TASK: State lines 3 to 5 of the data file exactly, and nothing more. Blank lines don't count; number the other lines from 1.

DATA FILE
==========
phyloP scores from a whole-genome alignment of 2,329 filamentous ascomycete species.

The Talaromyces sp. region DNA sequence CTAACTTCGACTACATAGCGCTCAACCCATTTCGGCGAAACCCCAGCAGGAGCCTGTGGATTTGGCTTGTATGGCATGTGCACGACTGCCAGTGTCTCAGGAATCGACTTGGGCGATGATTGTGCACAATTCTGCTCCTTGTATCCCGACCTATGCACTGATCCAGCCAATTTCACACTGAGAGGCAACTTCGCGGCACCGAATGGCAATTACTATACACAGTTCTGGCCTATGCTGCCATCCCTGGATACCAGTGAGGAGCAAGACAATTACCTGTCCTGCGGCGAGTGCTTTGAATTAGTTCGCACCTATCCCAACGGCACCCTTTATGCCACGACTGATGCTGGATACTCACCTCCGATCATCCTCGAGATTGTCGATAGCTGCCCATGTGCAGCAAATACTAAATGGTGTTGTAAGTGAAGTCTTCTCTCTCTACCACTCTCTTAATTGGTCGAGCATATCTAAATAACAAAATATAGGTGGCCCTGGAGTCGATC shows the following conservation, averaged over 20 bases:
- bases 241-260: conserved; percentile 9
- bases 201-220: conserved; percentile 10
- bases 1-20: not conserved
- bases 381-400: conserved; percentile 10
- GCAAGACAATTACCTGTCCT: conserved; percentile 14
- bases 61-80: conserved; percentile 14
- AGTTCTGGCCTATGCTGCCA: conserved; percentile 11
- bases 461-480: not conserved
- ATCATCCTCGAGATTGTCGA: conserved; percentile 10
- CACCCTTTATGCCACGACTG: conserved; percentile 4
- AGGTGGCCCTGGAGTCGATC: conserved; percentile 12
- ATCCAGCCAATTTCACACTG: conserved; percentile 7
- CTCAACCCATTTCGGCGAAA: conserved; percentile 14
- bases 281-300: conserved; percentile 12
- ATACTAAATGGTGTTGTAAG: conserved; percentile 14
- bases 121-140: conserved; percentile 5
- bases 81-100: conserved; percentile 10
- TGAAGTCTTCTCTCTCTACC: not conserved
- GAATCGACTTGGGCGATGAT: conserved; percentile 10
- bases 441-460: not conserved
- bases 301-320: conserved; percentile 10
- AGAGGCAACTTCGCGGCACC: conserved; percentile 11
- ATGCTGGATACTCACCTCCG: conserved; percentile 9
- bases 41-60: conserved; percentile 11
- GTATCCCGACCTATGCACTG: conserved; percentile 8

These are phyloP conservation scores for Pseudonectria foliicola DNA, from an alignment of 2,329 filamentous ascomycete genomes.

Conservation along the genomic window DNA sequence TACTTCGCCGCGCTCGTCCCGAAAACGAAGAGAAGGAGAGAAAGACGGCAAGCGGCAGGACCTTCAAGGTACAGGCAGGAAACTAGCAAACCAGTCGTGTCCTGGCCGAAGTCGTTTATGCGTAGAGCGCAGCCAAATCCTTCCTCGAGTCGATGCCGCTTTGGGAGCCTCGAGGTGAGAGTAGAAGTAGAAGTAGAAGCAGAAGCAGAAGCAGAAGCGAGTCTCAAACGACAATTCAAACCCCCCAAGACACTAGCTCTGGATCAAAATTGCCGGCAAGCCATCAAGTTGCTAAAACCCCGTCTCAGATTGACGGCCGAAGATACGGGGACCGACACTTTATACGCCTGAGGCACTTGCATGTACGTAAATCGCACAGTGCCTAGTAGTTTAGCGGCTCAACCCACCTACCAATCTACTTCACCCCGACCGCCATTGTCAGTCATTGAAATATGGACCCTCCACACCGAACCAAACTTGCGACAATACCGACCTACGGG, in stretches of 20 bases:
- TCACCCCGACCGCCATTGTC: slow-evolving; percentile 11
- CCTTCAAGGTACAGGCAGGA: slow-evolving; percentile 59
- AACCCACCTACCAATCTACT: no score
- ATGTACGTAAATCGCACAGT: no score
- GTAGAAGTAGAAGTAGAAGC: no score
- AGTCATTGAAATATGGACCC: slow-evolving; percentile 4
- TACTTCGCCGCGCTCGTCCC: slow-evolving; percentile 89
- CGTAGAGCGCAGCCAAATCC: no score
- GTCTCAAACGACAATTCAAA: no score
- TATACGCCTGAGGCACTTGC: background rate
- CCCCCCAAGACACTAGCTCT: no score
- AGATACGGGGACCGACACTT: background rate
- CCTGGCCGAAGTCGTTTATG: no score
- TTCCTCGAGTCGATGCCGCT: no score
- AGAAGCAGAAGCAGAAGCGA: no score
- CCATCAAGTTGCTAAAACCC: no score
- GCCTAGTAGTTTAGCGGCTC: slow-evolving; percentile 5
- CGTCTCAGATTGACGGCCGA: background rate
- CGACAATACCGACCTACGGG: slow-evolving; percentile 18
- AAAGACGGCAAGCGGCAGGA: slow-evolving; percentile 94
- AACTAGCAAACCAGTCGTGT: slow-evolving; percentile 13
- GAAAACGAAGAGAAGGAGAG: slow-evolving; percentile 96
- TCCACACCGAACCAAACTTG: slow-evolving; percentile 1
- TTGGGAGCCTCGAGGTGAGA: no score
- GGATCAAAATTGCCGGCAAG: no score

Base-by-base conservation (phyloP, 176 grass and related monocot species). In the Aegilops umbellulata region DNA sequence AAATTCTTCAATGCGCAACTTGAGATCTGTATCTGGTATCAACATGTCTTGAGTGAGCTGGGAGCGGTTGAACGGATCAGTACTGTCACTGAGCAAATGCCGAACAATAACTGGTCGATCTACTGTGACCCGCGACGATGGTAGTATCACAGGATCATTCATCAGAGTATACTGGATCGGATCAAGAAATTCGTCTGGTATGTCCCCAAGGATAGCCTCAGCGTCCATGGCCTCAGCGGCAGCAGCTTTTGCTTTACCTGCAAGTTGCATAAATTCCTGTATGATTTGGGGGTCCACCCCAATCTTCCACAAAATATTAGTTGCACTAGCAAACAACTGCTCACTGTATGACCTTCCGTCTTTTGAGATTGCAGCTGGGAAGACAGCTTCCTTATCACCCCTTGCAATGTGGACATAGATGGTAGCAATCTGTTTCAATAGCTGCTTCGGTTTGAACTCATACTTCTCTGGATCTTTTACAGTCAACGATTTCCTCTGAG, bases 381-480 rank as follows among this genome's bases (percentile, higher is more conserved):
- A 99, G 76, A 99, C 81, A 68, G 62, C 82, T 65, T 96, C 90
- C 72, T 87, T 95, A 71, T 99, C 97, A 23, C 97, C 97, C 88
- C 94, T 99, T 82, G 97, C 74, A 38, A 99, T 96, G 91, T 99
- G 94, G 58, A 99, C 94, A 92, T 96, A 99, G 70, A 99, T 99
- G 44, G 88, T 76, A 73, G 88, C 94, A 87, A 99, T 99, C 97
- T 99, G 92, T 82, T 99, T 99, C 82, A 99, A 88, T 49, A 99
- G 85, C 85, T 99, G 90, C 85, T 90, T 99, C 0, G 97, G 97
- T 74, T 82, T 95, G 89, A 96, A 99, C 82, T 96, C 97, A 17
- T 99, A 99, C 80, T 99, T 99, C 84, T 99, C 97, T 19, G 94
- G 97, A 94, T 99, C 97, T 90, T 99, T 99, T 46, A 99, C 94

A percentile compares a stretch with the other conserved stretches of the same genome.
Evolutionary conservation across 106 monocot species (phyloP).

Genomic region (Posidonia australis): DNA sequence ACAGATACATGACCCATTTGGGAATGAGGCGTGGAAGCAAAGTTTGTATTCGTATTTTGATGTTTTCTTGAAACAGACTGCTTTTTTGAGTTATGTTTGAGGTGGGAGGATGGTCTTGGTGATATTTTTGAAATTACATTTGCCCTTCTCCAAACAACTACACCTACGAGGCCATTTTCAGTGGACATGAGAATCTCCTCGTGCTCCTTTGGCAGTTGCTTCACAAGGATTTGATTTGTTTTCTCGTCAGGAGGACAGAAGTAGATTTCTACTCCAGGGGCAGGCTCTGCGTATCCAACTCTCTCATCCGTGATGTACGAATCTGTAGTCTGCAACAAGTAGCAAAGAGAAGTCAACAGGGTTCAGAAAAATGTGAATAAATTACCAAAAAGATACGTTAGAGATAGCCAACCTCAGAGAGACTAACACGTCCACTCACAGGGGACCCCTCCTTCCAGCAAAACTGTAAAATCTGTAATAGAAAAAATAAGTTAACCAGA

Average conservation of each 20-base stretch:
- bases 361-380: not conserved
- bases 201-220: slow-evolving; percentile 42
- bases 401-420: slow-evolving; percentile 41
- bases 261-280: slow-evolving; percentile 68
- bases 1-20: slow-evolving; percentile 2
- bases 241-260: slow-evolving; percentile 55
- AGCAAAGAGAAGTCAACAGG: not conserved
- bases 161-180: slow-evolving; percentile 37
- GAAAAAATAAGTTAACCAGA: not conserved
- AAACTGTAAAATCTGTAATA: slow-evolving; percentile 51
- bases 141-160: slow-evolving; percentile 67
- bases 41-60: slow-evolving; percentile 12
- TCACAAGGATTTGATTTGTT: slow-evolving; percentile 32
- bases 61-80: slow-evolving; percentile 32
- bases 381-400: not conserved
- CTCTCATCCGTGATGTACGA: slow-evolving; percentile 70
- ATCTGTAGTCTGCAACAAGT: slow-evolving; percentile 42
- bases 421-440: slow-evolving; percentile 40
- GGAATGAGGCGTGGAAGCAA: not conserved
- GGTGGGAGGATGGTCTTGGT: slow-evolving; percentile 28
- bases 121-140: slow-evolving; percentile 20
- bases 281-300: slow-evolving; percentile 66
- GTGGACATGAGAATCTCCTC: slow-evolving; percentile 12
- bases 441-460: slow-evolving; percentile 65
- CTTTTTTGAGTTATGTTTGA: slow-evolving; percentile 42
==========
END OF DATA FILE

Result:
- bases 241-260: conserved; percentile 9
- bases 201-220: conserved; percentile 10
- bases 1-20: not conserved